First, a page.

Paramedic from Canada treated daughter unconscious in fatal accident

Paramedic from Canada treated daughter unconscious in fatal accident

Paramedic from Canada treated daughter unconscious in fatal accident

Paramedic Jayme Erickson, center, who was called to a crash last week and didn’t know she was trying to save her own daughter because the injuries were too severe, is comforted by her husband Sean Erickson, as she speaks to the media in Airdrie, Alberta, Tuesday. (Jeff McIntosh, The Canadian Press via AP)

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CALGARY, Canada — A Canadian paramedic who unknowingly treated her own daughter after a fatal car accident brushed away tears as she remembered a beautiful girl who fought to the end.

Jayme Erickson was called to the accident north of Calgary on November 15 and was sitting with a seriously injured girl who was pulled from the car and taken to hospital, where she died. She was unrecognizable due to injuries.

It wasn’t until Erickson returned home at the end of the day that she was met by Royal Canadian Mounted Police officers, who told her the patient was her 17-year-old daughter, Montana.

Erickson shared her grief with reporters Tuesday, describing her daughter as a success in everything she put her mind to, an avid swimmer who had aspirations of becoming a lawyer.

“She was a fighter and she fought until the day she died and she was beautiful. She was so beautiful. If she ever put effort into something, she would always succeed,” Erickson said at an Airdrie fire hall with family , paramedics. , police officers and firefighters who stood behind her in a show of support.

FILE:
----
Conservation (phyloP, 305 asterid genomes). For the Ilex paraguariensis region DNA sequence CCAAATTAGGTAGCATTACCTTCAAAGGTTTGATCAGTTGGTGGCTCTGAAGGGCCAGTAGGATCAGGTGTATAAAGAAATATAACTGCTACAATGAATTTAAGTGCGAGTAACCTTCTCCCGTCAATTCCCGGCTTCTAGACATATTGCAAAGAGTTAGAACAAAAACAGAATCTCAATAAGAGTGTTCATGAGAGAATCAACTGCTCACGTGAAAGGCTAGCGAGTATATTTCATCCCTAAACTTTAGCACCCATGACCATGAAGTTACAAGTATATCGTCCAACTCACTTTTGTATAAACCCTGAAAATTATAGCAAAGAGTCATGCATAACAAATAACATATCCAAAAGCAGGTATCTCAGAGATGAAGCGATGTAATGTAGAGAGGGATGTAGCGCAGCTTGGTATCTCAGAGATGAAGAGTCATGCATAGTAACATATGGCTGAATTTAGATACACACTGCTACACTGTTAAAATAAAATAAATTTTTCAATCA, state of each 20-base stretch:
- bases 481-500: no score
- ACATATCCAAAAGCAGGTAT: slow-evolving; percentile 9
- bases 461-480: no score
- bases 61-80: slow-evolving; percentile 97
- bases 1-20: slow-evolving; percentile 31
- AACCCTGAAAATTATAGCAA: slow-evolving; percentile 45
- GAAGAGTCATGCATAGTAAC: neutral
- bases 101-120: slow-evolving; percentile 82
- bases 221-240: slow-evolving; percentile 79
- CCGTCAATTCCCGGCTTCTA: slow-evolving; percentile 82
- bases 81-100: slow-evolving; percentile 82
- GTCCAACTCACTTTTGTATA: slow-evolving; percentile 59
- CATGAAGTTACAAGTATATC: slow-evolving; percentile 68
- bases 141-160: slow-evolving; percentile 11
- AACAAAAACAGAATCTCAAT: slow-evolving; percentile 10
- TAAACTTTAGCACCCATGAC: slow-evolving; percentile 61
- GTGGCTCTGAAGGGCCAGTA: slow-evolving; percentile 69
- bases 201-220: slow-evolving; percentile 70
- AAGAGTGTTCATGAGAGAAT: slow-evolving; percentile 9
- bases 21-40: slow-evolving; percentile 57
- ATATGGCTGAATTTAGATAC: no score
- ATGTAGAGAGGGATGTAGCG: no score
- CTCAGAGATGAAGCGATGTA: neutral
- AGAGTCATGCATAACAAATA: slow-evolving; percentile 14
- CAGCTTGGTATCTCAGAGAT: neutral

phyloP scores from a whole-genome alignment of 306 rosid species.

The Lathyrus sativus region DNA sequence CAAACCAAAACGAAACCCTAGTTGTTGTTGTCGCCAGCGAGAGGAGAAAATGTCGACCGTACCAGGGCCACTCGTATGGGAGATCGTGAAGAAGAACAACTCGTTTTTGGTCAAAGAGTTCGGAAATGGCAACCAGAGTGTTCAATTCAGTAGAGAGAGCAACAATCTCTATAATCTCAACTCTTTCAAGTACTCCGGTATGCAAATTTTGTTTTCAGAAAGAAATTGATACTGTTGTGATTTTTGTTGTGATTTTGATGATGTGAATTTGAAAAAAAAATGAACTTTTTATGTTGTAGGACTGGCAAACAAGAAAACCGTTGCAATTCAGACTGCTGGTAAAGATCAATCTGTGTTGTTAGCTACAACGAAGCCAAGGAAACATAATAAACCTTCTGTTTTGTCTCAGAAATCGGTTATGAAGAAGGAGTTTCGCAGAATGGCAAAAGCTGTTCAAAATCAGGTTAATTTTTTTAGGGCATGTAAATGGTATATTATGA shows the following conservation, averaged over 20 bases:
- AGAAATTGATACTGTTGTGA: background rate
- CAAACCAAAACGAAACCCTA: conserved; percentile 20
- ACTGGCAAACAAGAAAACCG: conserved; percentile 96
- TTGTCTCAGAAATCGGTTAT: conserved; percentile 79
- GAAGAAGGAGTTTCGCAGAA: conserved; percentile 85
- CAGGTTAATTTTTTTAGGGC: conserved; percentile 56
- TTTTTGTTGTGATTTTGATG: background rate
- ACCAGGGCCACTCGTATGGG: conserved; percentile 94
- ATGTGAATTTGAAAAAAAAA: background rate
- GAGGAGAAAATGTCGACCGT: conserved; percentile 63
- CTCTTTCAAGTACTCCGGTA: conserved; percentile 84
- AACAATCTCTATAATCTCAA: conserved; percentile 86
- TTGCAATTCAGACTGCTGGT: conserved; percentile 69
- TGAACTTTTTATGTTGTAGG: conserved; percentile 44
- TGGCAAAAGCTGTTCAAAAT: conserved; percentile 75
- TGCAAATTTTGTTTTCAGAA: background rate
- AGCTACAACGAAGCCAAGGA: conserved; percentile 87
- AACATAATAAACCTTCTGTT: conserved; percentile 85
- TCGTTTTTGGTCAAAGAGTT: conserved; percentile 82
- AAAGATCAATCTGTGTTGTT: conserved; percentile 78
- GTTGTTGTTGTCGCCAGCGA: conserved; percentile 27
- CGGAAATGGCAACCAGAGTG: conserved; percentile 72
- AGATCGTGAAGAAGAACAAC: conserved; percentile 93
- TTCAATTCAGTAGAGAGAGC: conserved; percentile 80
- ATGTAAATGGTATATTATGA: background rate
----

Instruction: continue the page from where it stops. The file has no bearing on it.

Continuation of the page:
Richard Reed, a friend and flight paramedic, broke down several times as he said Erickson attended the scene where a car had lost control and been hit by an oncoming truck.

Reed said the driver was able to get out of the car, but the female passenger was trapped with serious injuries. Erickson was the first person on the scene. He said Erickson knew the girl was in trouble and sat there until she was freed and taken to a hospital by air ambulance, still unaware of who it was.

Paramedic Jayme Erickson, center, who was called to a crash last week and didn't know she was trying to save her own daughter because the injuries were too severe, is comforted by her husband Sean Erickson, center right, and friends as she speaks to the media in Airdrie, Alberta, Tuesday.
Paramedic Jayme Erickson, center, who was called to a crash last week and didn’t know she was trying to save her own daughter because the injuries were too severe, is comforted by her husband Sean Erickson, center right, and friends as she speaks to the media in Airdrie, Alberta, Tuesday. (Photo: Jeff McIntosh/The Canadian Press via AP)

“On the way back, she expressed her grief and frustration to her partner, knowing that later a family would likely lose their daughter, sister and granddaughter. Shortly after she got home, there was a knock on the door. It was the RCMP,” Reed said.

“When she entered the room, she was horrified to find the girl she had been sitting with in the back of the crumpled vehicle still alive, allowing the family to say their goodbyes, and due to the extent of her injuries being unrecognizable, Jayme’s own . daughter,” he added.

“Jayme unknowingly kept her own daughter alive,” Reed said.

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